Tuesday, July 3, 2012
Touch the World Gently
Intelligence is one of the properties of God. Yet this isn't the kind of intelligence we have, or intelligence as we understand it. Intelligence already implies not only the intellectual, the collection and analysis of facts; it includes a feeling quality, a quality of love, and it includes the ability to have an action, which is a physical quality.
I recall that Pema Chodron has a strong interest in the quality of what is referred to, in Buddhism, as loving kindness. It is exactly this quality that informs true intelligence. Intelligence is informed; it is an inwardly formed property, a sensitive organic property arising from the relationship of the organism to its surroundings. It can't come from outside; there is no intelligence without consciousness. So already, as we live, we become responsible for intelligence, simply because there could be no intelligence without the existence of the vehicle which manifests it.
Ibn Al Arabi says, Therefore, or because the world is like the body and the Perfect Man is like the spirit, the world is made up of these two, although it is larger than man in form; but this statement is only true on condition of the Perfect man's existence within it, or the world, for if he did not exist within it, it would be like a discarded body without a spirit. (Naqsh al-fusûs.)
So we are vehicles that carry intelligence, and already, at once, we are responsible first for this alone, this responsibility to God, this responsibility to act on His behalf through the acquisition of understanding. A man therefore becomes responsible for every thought, feeling, and physical action that arises in him, and it is this precise fact, his action in agency on behalf of God, that confers such an enormous responsibility on human beings. From the moment of our first breath until the day that we die, each one of us is accountable as a direct manifestation of divinity. We may not feel like that; we think that intelligence has something to do with involvement with the coarse substance of the outer world first, which then encounters our inner world and demands a response. But in fact, it is the finer substance of the inner world that contains the value, the root, and the motive force for original action.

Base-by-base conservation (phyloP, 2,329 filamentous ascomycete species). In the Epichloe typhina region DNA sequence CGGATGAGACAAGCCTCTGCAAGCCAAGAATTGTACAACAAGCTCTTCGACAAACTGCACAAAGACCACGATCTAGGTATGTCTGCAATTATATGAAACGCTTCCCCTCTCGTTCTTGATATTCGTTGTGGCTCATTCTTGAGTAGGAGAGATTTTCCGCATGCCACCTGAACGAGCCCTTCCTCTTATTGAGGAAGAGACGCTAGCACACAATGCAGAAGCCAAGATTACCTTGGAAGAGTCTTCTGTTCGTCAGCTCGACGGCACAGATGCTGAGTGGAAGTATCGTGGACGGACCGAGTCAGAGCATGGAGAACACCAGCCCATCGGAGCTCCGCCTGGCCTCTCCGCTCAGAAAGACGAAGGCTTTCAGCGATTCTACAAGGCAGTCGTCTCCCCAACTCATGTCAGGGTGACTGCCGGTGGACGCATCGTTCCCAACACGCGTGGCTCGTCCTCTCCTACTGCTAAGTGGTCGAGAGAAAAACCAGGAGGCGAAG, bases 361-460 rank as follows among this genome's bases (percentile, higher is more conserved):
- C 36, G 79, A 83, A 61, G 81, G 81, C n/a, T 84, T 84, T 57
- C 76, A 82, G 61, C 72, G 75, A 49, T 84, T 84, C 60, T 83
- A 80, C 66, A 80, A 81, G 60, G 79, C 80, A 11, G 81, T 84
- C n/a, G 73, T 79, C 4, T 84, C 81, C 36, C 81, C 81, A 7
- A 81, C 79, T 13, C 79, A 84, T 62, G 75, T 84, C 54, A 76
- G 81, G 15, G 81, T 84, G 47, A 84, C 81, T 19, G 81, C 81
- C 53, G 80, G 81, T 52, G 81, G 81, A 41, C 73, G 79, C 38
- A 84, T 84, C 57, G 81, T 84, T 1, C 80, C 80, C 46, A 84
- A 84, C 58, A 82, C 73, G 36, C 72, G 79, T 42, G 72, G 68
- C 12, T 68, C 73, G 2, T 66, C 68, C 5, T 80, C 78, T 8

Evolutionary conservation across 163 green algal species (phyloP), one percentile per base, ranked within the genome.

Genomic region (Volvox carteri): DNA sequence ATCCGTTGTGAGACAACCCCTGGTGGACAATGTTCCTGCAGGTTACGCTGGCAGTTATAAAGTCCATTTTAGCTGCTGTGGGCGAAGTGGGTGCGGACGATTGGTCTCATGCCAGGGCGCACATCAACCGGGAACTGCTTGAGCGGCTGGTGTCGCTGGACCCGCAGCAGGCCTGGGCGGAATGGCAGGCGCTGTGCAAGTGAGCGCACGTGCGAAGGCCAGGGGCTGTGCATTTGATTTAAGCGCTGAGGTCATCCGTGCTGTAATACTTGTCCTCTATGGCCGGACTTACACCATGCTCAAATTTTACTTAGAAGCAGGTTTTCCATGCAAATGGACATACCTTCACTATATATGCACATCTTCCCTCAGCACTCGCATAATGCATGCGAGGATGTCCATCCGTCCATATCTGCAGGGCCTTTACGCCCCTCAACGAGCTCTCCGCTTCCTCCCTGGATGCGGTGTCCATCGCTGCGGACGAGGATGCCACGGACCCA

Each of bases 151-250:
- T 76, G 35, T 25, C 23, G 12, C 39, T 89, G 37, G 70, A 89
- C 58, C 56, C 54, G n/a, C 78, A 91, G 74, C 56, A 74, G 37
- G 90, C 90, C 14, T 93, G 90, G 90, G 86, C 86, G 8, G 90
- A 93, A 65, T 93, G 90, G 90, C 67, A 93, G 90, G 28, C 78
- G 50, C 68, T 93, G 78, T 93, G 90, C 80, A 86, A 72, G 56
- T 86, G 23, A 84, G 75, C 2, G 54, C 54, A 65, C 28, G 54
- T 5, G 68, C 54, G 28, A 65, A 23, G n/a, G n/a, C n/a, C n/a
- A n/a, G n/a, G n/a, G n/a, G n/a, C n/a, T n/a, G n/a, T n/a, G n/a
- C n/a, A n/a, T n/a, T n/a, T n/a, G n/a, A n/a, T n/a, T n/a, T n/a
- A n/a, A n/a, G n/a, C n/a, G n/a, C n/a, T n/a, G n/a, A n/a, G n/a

We're always trying to fix the outer world, the disaster of human affairs. We don't understand that it is an exact reflection of our inner state. If we lack understanding and a sense of responsibility, if we lack the inner quality that is a primal force in the expression of the outer world and our relationship to it, then the outer world will lack everything that we desire in it—and indeed, generally speaking, it does.
Intelligence has a wish to know and be known. This, too, is one of the properties of God; a wish to know. Al Arabi states, The most Beautiful Divine Names... are beyond reckoning... and demand in themselves the existence of the world in order that it become a mirror for their concealed lights and the locus of manifestation of their hidden secrets, in respect to which God said, "I was a hidden treasure, and I wanted to be known, so I created the world. (Ibid.)
Intelligence as we generally understand it, disconnected from responsibility—or, rather, strongly connected to an outer responsibility first, which is an inversion of intelligence—is a violent force, a sword that thrusts into life. If intelligence is rightly ordered, it is a force of loving kindness first and foremost; a gentle and loving probe, a quality that touches what is, without violating it. With the right inner order, we are able to sense this quality; it is a taste of the divine, because it belongs to God and God alone. If we ever taste it, we know immediately that this taste is something we could never create in or by ourselves. It's a Grace; never does man touch the world so gently as God, in His wisdom.
And this is our task, in the pursuit of intimacy, in the pursuit of a higher quality that emanates from an inner center of gravity; to touch the world not with force, but gently; to allow the world to be what it is, and come into relationship with it.
The strangest thing to me in this question is that the properties of God do belong to man, they belong most exactly to man; only in no sense in quite the way in which we think they do.
I respectfully hope you will take good care.